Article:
Chemical weathering is the process by which a material breaks down into its component elements through the action of a chemical agent. This type of weathering requires precise temperature conditions and the presence of a chemically-laden fluid. Substances capable of causing chemical weathering include water and acids.
There are three types of chemical weathering: oxidation, dissolution and hydrolysis. Oxidation is the formation of rust on iron caused by prolonged contact with water. Dissolution involves acidic water and porous minerals, such as limestone and other soft minerals. This type of chemical weathering frequently occurs on gravestones, stone statues and building blocks made from porous rocks. The third type of chemical weathering is called hydrolysis. Like dissolution, hydrolysis involves the interaction of acidic water and minerals.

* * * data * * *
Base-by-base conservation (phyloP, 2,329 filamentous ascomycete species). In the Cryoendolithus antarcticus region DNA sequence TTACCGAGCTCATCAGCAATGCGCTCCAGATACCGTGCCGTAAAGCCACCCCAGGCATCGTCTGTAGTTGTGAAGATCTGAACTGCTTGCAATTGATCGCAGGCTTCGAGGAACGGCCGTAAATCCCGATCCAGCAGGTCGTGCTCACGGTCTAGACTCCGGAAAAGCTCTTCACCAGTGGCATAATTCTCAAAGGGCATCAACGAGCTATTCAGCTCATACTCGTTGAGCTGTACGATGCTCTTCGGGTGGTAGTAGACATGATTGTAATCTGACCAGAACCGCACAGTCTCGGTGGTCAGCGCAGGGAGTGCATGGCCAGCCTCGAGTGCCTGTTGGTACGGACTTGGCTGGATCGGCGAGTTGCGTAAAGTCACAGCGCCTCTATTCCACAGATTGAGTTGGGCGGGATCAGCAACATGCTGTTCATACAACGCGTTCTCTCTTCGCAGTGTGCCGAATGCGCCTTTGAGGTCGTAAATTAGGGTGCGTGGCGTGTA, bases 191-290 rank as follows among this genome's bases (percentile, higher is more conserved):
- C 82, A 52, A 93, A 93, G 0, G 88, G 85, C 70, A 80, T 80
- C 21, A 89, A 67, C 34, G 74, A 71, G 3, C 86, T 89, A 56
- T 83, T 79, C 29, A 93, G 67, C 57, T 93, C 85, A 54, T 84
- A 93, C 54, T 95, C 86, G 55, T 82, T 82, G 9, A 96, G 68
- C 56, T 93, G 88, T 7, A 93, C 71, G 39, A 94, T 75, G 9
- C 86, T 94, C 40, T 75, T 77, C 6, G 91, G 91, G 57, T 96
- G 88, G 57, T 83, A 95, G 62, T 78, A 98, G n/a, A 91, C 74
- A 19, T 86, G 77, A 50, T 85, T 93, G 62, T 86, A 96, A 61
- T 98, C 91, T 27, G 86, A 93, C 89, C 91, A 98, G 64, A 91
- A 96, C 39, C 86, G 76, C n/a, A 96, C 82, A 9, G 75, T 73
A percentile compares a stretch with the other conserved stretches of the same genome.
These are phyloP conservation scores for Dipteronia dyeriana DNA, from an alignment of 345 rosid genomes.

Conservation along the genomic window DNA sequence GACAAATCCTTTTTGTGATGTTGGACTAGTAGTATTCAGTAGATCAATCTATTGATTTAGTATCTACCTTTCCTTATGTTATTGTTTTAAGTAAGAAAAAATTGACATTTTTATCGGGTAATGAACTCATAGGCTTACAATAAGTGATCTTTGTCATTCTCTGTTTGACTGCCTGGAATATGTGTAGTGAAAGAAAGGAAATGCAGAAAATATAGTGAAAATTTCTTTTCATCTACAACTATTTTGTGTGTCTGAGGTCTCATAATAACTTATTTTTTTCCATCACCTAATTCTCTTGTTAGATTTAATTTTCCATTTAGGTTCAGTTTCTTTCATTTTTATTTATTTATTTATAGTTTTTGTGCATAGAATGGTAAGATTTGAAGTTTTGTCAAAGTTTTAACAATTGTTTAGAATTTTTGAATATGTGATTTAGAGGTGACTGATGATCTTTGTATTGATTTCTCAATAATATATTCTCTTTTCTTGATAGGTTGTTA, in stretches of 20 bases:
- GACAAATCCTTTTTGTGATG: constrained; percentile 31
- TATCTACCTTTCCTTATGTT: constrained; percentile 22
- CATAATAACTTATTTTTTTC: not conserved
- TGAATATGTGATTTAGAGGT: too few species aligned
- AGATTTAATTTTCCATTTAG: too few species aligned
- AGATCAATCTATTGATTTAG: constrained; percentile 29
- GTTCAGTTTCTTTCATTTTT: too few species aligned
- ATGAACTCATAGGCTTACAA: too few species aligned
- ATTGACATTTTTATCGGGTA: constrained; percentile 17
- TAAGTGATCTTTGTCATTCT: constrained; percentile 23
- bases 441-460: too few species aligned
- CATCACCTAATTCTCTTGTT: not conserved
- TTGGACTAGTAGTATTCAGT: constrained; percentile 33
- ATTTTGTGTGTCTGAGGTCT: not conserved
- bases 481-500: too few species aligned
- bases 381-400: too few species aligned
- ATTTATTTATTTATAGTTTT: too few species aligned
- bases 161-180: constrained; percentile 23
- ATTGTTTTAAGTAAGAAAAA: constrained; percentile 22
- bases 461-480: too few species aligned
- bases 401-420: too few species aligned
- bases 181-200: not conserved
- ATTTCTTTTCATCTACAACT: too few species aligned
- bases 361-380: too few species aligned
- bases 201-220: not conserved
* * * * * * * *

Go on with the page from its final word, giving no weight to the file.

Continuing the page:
Several secondary factors also promote chemical weathering. Minerals with small particle sizes are much more susceptible to this type of weathering as compared to those with large particles. The ambient climate and the passage of time also influence the scope and extent of chemical weathering. Natural organisms, such as bacteria, algae and fungi, are important catalysts in this type of weathering. Those that produce acid as a digestive by-product have a particularly large impact on the process.